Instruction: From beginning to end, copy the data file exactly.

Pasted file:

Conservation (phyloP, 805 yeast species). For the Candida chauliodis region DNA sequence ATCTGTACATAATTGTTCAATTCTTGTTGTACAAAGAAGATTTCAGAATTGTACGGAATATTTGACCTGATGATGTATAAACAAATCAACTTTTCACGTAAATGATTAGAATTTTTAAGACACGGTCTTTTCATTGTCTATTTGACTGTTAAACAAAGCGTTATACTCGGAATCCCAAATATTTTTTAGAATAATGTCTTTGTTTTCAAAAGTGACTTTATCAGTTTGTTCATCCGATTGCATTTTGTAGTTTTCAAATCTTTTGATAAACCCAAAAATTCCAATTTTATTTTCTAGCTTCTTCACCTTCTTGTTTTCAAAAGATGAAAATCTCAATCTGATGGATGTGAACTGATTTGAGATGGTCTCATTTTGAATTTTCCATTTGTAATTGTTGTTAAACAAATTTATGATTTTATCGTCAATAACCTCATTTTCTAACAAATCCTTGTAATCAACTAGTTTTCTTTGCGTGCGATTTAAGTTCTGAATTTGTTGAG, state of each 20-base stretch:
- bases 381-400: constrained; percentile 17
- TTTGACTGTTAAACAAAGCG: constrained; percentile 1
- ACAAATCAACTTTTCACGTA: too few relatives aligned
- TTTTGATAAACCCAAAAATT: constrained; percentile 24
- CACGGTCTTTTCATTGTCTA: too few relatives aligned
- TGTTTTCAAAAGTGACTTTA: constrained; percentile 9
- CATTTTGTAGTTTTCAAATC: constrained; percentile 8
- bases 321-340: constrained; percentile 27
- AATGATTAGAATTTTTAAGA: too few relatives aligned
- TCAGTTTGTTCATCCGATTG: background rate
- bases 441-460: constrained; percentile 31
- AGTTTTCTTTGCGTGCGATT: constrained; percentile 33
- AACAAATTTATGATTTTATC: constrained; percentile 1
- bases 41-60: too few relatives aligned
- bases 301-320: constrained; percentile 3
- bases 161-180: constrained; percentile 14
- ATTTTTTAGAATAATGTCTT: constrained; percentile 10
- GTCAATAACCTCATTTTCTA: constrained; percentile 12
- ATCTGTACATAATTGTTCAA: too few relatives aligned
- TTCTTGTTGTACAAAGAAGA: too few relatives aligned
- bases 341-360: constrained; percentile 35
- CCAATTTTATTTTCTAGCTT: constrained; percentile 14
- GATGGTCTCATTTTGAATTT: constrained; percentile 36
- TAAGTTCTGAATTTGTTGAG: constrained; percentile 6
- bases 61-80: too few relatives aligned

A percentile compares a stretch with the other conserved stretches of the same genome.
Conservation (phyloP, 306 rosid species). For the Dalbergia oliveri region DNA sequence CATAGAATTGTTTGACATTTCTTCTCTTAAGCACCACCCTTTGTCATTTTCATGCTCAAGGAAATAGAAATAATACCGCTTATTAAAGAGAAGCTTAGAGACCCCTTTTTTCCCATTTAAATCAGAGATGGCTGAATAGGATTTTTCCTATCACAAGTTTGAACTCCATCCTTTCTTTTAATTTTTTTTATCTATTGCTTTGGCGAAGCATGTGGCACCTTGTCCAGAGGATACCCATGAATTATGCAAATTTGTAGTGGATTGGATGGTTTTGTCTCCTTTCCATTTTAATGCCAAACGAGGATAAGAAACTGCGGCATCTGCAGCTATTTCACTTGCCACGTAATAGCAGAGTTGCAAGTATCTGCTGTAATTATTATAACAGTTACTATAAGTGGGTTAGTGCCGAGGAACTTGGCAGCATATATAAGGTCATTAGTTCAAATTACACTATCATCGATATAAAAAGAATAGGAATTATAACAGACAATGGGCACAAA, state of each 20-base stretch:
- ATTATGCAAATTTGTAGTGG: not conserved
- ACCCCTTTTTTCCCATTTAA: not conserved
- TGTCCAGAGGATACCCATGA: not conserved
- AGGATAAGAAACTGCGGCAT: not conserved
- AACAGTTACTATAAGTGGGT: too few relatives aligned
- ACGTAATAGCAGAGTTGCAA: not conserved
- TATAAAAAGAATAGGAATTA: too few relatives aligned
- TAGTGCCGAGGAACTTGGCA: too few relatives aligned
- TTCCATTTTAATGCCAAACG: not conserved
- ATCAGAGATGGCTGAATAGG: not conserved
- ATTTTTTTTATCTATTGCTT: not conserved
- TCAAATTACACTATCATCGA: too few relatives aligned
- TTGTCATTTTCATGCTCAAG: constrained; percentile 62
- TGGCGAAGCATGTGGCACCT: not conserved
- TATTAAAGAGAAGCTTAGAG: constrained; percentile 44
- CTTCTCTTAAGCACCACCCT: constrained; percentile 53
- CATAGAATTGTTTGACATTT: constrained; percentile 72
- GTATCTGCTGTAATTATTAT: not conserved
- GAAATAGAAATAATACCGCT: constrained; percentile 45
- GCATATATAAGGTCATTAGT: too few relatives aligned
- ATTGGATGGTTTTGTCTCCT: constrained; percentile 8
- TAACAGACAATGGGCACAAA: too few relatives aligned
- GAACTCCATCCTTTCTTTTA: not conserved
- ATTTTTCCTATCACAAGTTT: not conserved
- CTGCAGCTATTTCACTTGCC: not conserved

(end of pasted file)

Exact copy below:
Conservation (phyloP, 805 yeast species). For the Candida chauliodis region DNA sequence ATCTGTACATAATTGTTCAATTCTTGTTGTACAAAGAAGATTTCAGAATTGTACGGAATATTTGACCTGATGATGTATAAACAAATCAACTTTTCACGTAAATGATTAGAATTTTTAAGACACGGTCTTTTCATTGTCTATTTGACTGTTAAACAAAGCGTTATACTCGGAATCCCAAATATTTTTTAGAATAATGTCTTTGTTTTCAAAAGTGACTTTATCAGTTTGTTCATCCGATTGCATTTTGTAGTTTTCAAATCTTTTGATAAACCCAAAAATTCCAATTTTATTTTCTAGCTTCTTCACCTTCTTGTTTTCAAAAGATGAAAATCTCAATCTGATGGATGTGAACTGATTTGAGATGGTCTCATTTTGAATTTTCCATTTGTAATTGTTGTTAAACAAATTTATGATTTTATCGTCAATAACCTCATTTTCTAACAAATCCTTGTAATCAACTAGTTTTCTTTGCGTGCGATTTAAGTTCTGAATTTGTTGAG, state of each 20-base stretch:
- bases 381-400: constrained; percentile 17
- TTTGACTGTTAAACAAAGCG: constrained; percentile 1
- ACAAATCAACTTTTCACGTA: too few relatives aligned
- TTTTGATAAACCCAAAAATT: constrained; percentile 24
- CACGGTCTTTTCATTGTCTA: too few relatives aligned
- TGTTTTCAAAAGTGACTTTA: constrained; percentile 9
- CATTTTGTAGTTTTCAAATC: constrained; percentile 8
- bases 321-340: constrained; percentile 27
- AATGATTAGAATTTTTAAGA: too few relatives aligned
- TCAGTTTGTTCATCCGATTG: background rate
- bases 441-460: constrained; percentile 31
- AGTTTTCTTTGCGTGCGATT: constrained; percentile 33
- AACAAATTTATGATTTTATC: constrained; percentile 1
- bases 41-60: too few relatives aligned
- bases 301-320: constrained; percentile 3
- bases 161-180: constrained; percentile 14
- ATTTTTTAGAATAATGTCTT: constrained; percentile 10
- GTCAATAACCTCATTTTCTA: constrained; percentile 12
- ATCTGTACATAATTGTTCAA: too few relatives aligned
- TTCTTGTTGTACAAAGAAGA: too few relatives aligned
- bases 341-360: constrained; percentile 35
- CCAATTTTATTTTCTAGCTT: constrained; percentile 14
- GATGGTCTCATTTTGAATTT: constrained; percentile 36
- TAAGTTCTGAATTTGTTGAG: constrained; percentile 6
- bases 61-80: too few relatives aligned

A percentile compares a stretch with the other conserved stretches of the same genome.
Conservation (phyloP, 306 rosid species). For the Dalbergia oliveri region DNA sequence CATAGAATTGTTTGACATTTCTTCTCTTAAGCACCACCCTTTGTCATTTTCATGCTCAAGGAAATAGAAATAATACCGCTTATTAAAGAGAAGCTTAGAGACCCCTTTTTTCCCATTTAAATCAGAGATGGCTGAATAGGATTTTTCCTATCACAAGTTTGAACTCCATCCTTTCTTTTAATTTTTTTTATCTATTGCTTTGGCGAAGCATGTGGCACCTTGTCCAGAGGATACCCATGAATTATGCAAATTTGTAGTGGATTGGATGGTTTTGTCTCCTTTCCATTTTAATGCCAAACGAGGATAAGAAACTGCGGCATCTGCAGCTATTTCACTTGCCACGTAATAGCAGAGTTGCAAGTATCTGCTGTAATTATTATAACAGTTACTATAAGTGGGTTAGTGCCGAGGAACTTGGCAGCATATATAAGGTCATTAGTTCAAATTACACTATCATCGATATAAAAAGAATAGGAATTATAACAGACAATGGGCACAAA, state of each 20-base stretch:
- ATTATGCAAATTTGTAGTGG: not conserved
- ACCCCTTTTTTCCCATTTAA: not conserved
- TGTCCAGAGGATACCCATGA: not conserved
- AGGATAAGAAACTGCGGCAT: not conserved
- AACAGTTACTATAAGTGGGT: too few relatives aligned
- ACGTAATAGCAGAGTTGCAA: not conserved
- TATAAAAAGAATAGGAATTA: too few relatives aligned
- TAGTGCCGAGGAACTTGGCA: too few relatives aligned
- TTCCATTTTAATGCCAAACG: not conserved
- ATCAGAGATGGCTGAATAGG: not conserved
- ATTTTTTTTATCTATTGCTT: not conserved
- TCAAATTACACTATCATCGA: too few relatives aligned
- TTGTCATTTTCATGCTCAAG: constrained; percentile 62
- TGGCGAAGCATGTGGCACCT: not conserved
- TATTAAAGAGAAGCTTAGAG: constrained; percentile 44
- CTTCTCTTAAGCACCACCCT: constrained; percentile 53
- CATAGAATTGTTTGACATTT: constrained; percentile 72
- GTATCTGCTGTAATTATTAT: not conserved
- GAAATAGAAATAATACCGCT: constrained; percentile 45
- GCATATATAAGGTCATTAGT: too few relatives aligned
- ATTGGATGGTTTTGTCTCCT: constrained; percentile 8
- TAACAGACAATGGGCACAAA: too few relatives aligned
- GAACTCCATCCTTTCTTTTA: not conserved
- ATTTTTCCTATCACAAGTTT: not conserved
- CTGCAGCTATTTCACTTGCC: not conserved